The double containment described above may be implemented in various ways. For example, a chemical source such as a gas cylinder is typically enclosed in a cabinet which is connected to an exhaust system. The chemical may be delivered from the cabinet to the tool using a double-walled conduit, such as a tube or pipe, having a space between the inner and outer walls. The chemical is transported within the inner wall of the tube, while the space within the outer wall is connected to an exhaust system (and a drain, in the case of a liquid chemical). Measurement and/or control devices are generally installed somewhere along the path between the chemical source and the tool. Examples of such devices include valves, pressure gauges, pressure regulators, and filters. Because these measurement or control devices control or sample the chemical being transported through the conduit, the outer wall of the conduit is removed at the installation point, and the device is installed between portions of the inner wall. Installation of a measurement or control device therefore disrupts the double containment of the double-walled conduit. Such devices, and the portions of the conduit in which they are installed, must therefore be surrounded by an enclosure if double containment of the system is to be maintained.
An example of an enclosure which may be used to provide double containment in the vicinity of measurement and/or control devices installed along a gas conduit is shown in FIG. 1. Conduit 10, including outer conduit 12 and inner conduit 14, is connected to either side of enclosure 16 (the connector used is not shown in FIG. 1). In the embodiment of FIG. 1, enclosure 16 includes box 18 and door 20. Outer conduit 12 is connected to box 18 at wall 19. Inner conduit 14 extends through a hole such as hole 28 in wall 19 into box 18, where its path is interrupted by one or more installed devices such as valve 22 and pressure gauge 24. External to enclosure 16, inner conduit 14 is surrounded by outer conduit 12. Enclosure 16 surrounds devices 22 and 24 and a portion of inner conduit 14 unsheathed from outer conduit 12. The volume between conduits 12 and 14 and the volume within enclosure 16 combine to form a containment volume which surrounds inner conduit 14 and through which the ambient gas (typically air) flows to an exhaust system through one or more exhaust connections 30. Door 20 of enclosure 16 provides access to devices 22 and 24.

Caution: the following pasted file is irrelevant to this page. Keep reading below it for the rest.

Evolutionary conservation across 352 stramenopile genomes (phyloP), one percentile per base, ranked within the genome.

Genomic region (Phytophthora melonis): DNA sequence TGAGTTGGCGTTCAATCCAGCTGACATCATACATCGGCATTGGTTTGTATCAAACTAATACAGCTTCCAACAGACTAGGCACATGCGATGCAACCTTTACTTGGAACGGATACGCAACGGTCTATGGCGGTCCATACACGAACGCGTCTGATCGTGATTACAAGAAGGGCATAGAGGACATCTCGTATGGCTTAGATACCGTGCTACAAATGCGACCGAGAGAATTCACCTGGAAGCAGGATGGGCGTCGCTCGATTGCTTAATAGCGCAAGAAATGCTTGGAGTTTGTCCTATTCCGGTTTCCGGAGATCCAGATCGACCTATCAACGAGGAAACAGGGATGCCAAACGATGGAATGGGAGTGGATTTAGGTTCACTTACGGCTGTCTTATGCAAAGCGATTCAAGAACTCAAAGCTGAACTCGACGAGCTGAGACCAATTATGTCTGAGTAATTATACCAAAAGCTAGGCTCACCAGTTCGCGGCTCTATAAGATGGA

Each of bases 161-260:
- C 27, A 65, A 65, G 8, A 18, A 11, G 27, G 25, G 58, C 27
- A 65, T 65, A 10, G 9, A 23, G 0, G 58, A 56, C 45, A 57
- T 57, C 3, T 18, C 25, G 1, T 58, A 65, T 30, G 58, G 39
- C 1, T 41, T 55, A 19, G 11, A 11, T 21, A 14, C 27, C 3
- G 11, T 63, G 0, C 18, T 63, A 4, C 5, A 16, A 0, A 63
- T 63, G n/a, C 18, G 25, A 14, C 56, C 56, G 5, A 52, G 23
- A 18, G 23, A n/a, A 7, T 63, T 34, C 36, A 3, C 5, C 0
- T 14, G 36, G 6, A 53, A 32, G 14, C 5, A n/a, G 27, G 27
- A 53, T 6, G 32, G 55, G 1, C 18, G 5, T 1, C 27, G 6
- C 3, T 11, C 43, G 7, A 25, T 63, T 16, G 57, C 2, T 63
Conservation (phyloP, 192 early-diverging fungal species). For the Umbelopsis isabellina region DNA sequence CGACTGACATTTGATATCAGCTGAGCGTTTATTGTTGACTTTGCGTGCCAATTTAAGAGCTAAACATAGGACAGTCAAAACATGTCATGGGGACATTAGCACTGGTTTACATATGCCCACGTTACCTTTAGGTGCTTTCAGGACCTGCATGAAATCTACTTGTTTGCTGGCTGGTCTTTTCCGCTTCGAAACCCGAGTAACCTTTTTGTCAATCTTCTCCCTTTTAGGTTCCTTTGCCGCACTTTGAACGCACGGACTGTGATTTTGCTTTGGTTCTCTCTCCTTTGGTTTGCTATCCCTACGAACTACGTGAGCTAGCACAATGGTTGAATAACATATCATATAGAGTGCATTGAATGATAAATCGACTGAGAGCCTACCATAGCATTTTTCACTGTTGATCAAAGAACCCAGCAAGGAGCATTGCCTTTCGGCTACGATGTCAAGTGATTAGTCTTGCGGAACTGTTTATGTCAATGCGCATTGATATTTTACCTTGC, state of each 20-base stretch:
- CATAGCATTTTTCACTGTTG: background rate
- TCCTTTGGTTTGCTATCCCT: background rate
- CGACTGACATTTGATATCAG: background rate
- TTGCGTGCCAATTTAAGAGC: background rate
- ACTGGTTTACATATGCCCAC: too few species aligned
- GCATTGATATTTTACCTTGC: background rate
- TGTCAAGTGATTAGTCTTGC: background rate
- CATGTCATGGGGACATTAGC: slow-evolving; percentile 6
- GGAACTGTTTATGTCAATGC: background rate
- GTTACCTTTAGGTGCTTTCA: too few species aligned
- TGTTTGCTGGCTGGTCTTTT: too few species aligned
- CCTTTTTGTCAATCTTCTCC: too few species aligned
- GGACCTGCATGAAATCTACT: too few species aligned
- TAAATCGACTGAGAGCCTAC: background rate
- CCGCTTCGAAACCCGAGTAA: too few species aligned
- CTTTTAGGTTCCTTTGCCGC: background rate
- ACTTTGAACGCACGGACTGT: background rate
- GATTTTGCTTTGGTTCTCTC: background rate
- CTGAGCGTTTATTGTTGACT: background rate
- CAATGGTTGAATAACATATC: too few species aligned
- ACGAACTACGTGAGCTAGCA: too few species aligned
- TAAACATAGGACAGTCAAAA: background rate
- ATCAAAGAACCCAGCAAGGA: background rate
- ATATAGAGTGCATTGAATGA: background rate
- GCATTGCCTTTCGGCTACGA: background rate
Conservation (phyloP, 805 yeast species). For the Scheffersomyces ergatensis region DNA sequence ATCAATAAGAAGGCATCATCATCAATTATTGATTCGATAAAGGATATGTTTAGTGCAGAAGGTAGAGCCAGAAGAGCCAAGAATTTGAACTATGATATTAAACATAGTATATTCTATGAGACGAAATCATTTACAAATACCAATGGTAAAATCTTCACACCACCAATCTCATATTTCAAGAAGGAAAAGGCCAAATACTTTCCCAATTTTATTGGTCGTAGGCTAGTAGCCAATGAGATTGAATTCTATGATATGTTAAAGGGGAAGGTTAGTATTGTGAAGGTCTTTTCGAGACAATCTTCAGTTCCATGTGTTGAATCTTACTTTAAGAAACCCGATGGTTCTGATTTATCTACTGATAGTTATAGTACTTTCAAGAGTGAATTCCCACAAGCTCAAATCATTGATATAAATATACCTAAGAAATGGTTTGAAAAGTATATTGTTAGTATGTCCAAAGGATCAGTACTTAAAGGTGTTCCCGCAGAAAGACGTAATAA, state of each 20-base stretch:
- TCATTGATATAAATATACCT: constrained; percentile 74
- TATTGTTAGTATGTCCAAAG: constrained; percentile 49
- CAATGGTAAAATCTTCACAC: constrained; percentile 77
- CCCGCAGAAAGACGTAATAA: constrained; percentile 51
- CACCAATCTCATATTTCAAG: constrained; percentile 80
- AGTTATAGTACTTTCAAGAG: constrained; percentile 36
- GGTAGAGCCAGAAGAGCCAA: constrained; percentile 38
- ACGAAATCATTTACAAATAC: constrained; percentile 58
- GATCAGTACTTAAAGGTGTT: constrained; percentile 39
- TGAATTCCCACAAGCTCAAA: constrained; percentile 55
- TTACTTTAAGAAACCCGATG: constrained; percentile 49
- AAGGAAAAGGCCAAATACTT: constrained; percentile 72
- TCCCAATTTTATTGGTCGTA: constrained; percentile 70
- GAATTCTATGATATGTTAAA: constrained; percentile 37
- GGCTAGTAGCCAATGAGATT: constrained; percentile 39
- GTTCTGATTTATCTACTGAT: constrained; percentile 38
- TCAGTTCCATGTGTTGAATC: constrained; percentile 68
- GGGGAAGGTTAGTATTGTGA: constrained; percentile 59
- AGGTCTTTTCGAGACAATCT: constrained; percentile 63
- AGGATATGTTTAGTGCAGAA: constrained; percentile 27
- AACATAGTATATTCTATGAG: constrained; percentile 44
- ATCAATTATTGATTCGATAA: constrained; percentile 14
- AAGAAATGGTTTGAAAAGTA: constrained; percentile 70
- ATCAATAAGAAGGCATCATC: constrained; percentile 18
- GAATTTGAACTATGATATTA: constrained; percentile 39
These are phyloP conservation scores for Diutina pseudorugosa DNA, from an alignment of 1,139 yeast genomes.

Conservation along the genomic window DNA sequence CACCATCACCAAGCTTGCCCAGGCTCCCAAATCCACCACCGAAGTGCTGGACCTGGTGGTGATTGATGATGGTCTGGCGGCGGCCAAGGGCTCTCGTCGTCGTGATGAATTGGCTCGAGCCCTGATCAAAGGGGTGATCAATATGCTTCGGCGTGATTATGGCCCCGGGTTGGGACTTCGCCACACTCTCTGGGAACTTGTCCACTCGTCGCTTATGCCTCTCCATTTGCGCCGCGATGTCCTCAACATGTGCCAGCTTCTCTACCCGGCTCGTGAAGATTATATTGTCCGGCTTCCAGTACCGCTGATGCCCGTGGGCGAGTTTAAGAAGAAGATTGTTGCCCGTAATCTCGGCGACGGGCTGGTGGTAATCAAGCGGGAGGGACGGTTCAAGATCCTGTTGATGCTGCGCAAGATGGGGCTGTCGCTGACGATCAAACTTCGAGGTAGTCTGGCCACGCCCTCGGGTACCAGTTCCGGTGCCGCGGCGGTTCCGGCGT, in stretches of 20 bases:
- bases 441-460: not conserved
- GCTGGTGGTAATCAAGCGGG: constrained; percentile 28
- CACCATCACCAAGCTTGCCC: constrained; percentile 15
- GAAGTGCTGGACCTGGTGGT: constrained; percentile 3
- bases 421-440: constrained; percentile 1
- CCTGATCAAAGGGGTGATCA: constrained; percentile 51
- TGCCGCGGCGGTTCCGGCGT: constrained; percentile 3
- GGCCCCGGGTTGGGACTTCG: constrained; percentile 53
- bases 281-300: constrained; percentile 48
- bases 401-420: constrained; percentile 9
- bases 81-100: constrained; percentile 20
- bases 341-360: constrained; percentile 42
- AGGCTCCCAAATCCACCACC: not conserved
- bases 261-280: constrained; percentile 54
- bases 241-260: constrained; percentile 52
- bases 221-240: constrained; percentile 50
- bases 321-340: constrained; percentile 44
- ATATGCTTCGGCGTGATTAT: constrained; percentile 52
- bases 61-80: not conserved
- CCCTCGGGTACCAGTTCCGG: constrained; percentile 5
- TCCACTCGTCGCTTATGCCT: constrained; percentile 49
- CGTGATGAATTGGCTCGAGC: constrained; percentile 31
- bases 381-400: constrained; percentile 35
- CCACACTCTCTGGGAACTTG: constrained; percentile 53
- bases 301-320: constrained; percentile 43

There are some problems associated with the use of enclosures such as enclosure 16 of FIG. 1, however. For example, inner conduit 14 of FIG. 1 must be threaded through holes 28 in either side of box 18 before devices 22 and 24 can be installed. Installation of and access to devices such as 22 and 24 must therefore be accomplished with the devices inside the enclosure. Such measurement and control devices must be accessed for many reasons, including routine maintenance (such as changing filter cartridges), repair of faulty devices, and reconfiguration or upgrading of the chemical distribution system (e.g., for installation of new or replacement tools). The requirement that such maintenance, repair, or reconfiguration must be performed with the devices inside of the enclosure can cause problems in the fabrication facility. The designer of the distribution system is often forced to choose between undesirable options, such as making the enclosure oversized to allow adequate working room within it, or having to discard and replace some sections of conduit in the event that repair or reconfiguration is required, because there is insufficient room to properly disassemble or repair components within the enclosure. Making the enclosure oversized is undesirable because this takes up extra space within the fabrication facility. Fabrication facility space is limited and costly, and space used up for chemical distribution is space made unavailable for other functions, such as placement of processing tools. If the enclosure is made more compact to save space, however, multiple devices and/or multiple conduits may be spaced so closely together that a particular device cannot be accessed. In this case, an entire conduit, and possibly adjacent conduits, may have to be cut, removed and replaced in order to perform a repair on one device. In addition to the associated direct costs, such conduit replacement may result in otherwise unnecessary tool downtime.